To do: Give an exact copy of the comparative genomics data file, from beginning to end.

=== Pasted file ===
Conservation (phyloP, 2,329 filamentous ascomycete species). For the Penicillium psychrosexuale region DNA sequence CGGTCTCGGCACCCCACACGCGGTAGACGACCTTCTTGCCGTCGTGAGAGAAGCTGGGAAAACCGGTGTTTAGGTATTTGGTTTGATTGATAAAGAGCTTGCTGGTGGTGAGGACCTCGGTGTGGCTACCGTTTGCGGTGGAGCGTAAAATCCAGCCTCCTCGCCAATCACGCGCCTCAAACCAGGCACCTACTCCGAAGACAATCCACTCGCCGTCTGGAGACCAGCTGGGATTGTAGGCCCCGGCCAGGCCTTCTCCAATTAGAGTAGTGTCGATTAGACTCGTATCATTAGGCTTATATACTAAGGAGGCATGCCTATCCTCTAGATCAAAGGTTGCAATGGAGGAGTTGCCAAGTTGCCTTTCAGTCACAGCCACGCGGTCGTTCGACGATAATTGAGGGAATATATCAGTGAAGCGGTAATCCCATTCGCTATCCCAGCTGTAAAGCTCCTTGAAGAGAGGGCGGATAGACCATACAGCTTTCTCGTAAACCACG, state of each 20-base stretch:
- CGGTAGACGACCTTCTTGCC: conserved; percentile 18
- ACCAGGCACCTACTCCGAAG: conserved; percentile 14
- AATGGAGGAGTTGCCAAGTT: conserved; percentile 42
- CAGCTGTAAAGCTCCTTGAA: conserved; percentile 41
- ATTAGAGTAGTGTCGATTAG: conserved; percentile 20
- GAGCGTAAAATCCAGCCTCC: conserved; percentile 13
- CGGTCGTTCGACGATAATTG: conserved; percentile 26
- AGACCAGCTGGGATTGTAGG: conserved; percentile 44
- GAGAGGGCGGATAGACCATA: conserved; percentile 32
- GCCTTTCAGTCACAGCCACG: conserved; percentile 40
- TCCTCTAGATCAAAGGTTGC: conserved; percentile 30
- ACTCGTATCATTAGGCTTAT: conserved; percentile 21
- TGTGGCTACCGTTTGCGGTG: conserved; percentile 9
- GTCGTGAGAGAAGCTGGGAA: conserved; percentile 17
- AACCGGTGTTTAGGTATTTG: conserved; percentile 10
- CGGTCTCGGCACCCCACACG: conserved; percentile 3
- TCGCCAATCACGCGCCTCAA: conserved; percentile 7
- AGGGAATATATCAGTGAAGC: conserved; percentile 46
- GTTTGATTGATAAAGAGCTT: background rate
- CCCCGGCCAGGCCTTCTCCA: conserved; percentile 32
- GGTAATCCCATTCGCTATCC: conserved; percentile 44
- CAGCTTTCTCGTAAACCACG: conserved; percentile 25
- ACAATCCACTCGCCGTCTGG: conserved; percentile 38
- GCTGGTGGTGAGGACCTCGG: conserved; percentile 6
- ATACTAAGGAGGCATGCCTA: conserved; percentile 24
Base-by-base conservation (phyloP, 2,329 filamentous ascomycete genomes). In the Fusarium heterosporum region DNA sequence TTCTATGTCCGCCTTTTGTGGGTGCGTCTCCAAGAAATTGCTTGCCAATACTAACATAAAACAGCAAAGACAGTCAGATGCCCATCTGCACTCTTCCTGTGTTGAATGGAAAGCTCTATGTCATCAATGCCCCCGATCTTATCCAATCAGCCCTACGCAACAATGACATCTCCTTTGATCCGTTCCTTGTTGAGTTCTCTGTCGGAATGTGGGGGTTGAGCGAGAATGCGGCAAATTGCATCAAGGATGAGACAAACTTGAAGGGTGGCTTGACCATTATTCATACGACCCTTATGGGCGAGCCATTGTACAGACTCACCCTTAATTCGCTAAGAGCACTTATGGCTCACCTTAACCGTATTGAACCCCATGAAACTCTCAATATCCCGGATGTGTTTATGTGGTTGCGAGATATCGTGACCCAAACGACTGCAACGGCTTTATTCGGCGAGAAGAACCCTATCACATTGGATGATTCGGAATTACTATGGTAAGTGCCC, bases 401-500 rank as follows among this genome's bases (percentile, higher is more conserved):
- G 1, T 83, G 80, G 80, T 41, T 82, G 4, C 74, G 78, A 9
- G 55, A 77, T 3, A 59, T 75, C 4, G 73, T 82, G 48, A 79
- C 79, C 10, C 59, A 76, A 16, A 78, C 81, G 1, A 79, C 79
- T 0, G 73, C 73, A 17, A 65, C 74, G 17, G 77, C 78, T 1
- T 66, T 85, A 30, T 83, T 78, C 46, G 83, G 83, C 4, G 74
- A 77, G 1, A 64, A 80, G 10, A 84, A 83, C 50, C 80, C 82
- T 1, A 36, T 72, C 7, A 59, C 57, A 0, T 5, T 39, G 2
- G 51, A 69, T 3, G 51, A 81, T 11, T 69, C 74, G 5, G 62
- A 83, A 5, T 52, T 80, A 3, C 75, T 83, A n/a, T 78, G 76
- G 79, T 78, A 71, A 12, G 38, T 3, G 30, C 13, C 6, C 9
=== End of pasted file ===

Conservation (phyloP, 2,329 filamentous ascomycete species). For the Penicillium psychrosexuale region DNA sequence CGGTCTCGGCACCCCACACGCGGTAGACGACCTTCTTGCCGTCGTGAGAGAAGCTGGGAAAACCGGTGTTTAGGTATTTGGTTTGATTGATAAAGAGCTTGCTGGTGGTGAGGACCTCGGTGTGGCTACCGTTTGCGGTGGAGCGTAAAATCCAGCCTCCTCGCCAATCACGCGCCTCAAACCAGGCACCTACTCCGAAGACAATCCACTCGCCGTCTGGAGACCAGCTGGGATTGTAGGCCCCGGCCAGGCCTTCTCCAATTAGAGTAGTGTCGATTAGACTCGTATCATTAGGCTTATATACTAAGGAGGCATGCCTATCCTCTAGATCAAAGGTTGCAATGGAGGAGTTGCCAAGTTGCCTTTCAGTCACAGCCACGCGGTCGTTCGACGATAATTGAGGGAATATATCAGTGAAGCGGTAATCCCATTCGCTATCCCAGCTGTAAAGCTCCTTGAAGAGAGGGCGGATAGACCATACAGCTTTCTCGTAAACCACG, state of each 20-base stretch:
- CGGTAGACGACCTTCTTGCC: conserved; percentile 18
- ACCAGGCACCTACTCCGAAG: conserved; percentile 14
- AATGGAGGAGTTGCCAAGTT: conserved; percentile 42
- CAGCTGTAAAGCTCCTTGAA: conserved; percentile 41
- ATTAGAGTAGTGTCGATTAG: conserved; percentile 20
- GAGCGTAAAATCCAGCCTCC: conserved; percentile 13
- CGGTCGTTCGACGATAATTG: conserved; percentile 26
- AGACCAGCTGGGATTGTAGG: conserved; percentile 44
- GAGAGGGCGGATAGACCATA: conserved; percentile 32
- GCCTTTCAGTCACAGCCACG: conserved; percentile 40
- TCCTCTAGATCAAAGGTTGC: conserved; percentile 30
- ACTCGTATCATTAGGCTTAT: conserved; percentile 21
- TGTGGCTACCGTTTGCGGTG: conserved; percentile 9
- GTCGTGAGAGAAGCTGGGAA: conserved; percentile 17
- AACCGGTGTTTAGGTATTTG: conserved; percentile 10
- CGGTCTCGGCACCCCACACG: conserved; percentile 3
- TCGCCAATCACGCGCCTCAA: conserved; percentile 7
- AGGGAATATATCAGTGAAGC: conserved; percentile 46
- GTTTGATTGATAAAGAGCTT: background rate
- CCCCGGCCAGGCCTTCTCCA: conserved; percentile 32
- GGTAATCCCATTCGCTATCC: conserved; percentile 44
- CAGCTTTCTCGTAAACCACG: conserved; percentile 25
- ACAATCCACTCGCCGTCTGG: conserved; percentile 38
- GCTGGTGGTGAGGACCTCGG: conserved; percentile 6
- ATACTAAGGAGGCATGCCTA: conserved; percentile 24
Base-by-base conservation (phyloP, 2,329 filamentous ascomycete genomes). In the Fusarium heterosporum region DNA sequence TTCTATGTCCGCCTTTTGTGGGTGCGTCTCCAAGAAATTGCTTGCCAATACTAACATAAAACAGCAAAGACAGTCAGATGCCCATCTGCACTCTTCCTGTGTTGAATGGAAAGCTCTATGTCATCAATGCCCCCGATCTTATCCAATCAGCCCTACGCAACAATGACATCTCCTTTGATCCGTTCCTTGTTGAGTTCTCTGTCGGAATGTGGGGGTTGAGCGAGAATGCGGCAAATTGCATCAAGGATGAGACAAACTTGAAGGGTGGCTTGACCATTATTCATACGACCCTTATGGGCGAGCCATTGTACAGACTCACCCTTAATTCGCTAAGAGCACTTATGGCTCACCTTAACCGTATTGAACCCCATGAAACTCTCAATATCCCGGATGTGTTTATGTGGTTGCGAGATATCGTGACCCAAACGACTGCAACGGCTTTATTCGGCGAGAAGAACCCTATCACATTGGATGATTCGGAATTACTATGGTAAGTGCCC, bases 401-500 rank as follows among this genome's bases (percentile, higher is more conserved):
- G 1, T 83, G 80, G 80, T 41, T 82, G 4, C 74, G 78, A 9
- G 55, A 77, T 3, A 59, T 75, C 4, G 73, T 82, G 48, A 79
- C 79, C 10, C 59, A 76, A 16, A 78, C 81, G 1, A 79, C 79
- T 0, G 73, C 73, A 17, A 65, C 74, G 17, G 77, C 78, T 1
- T 66, T 85, A 30, T 83, T 78, C 46, G 83, G 83, C 4, G 74
- A 77, G 1, A 64, A 80, G 10, A 84, A 83, C 50, C 80, C 82
- T 1, A 36, T 72, C 7, A 59, C 57, A 0, T 5, T 39, G 2
- G 51, A 69, T 3, G 51, A 81, T 11, T 69, C 74, G 5, G 62
- A 83, A 5, T 52, T 80, A 3, C 75, T 83, A n/a, T 78, G 76
- G 79, T 78, A 71, A 12, G 38, T 3, G 30, C 13, C 6, C 9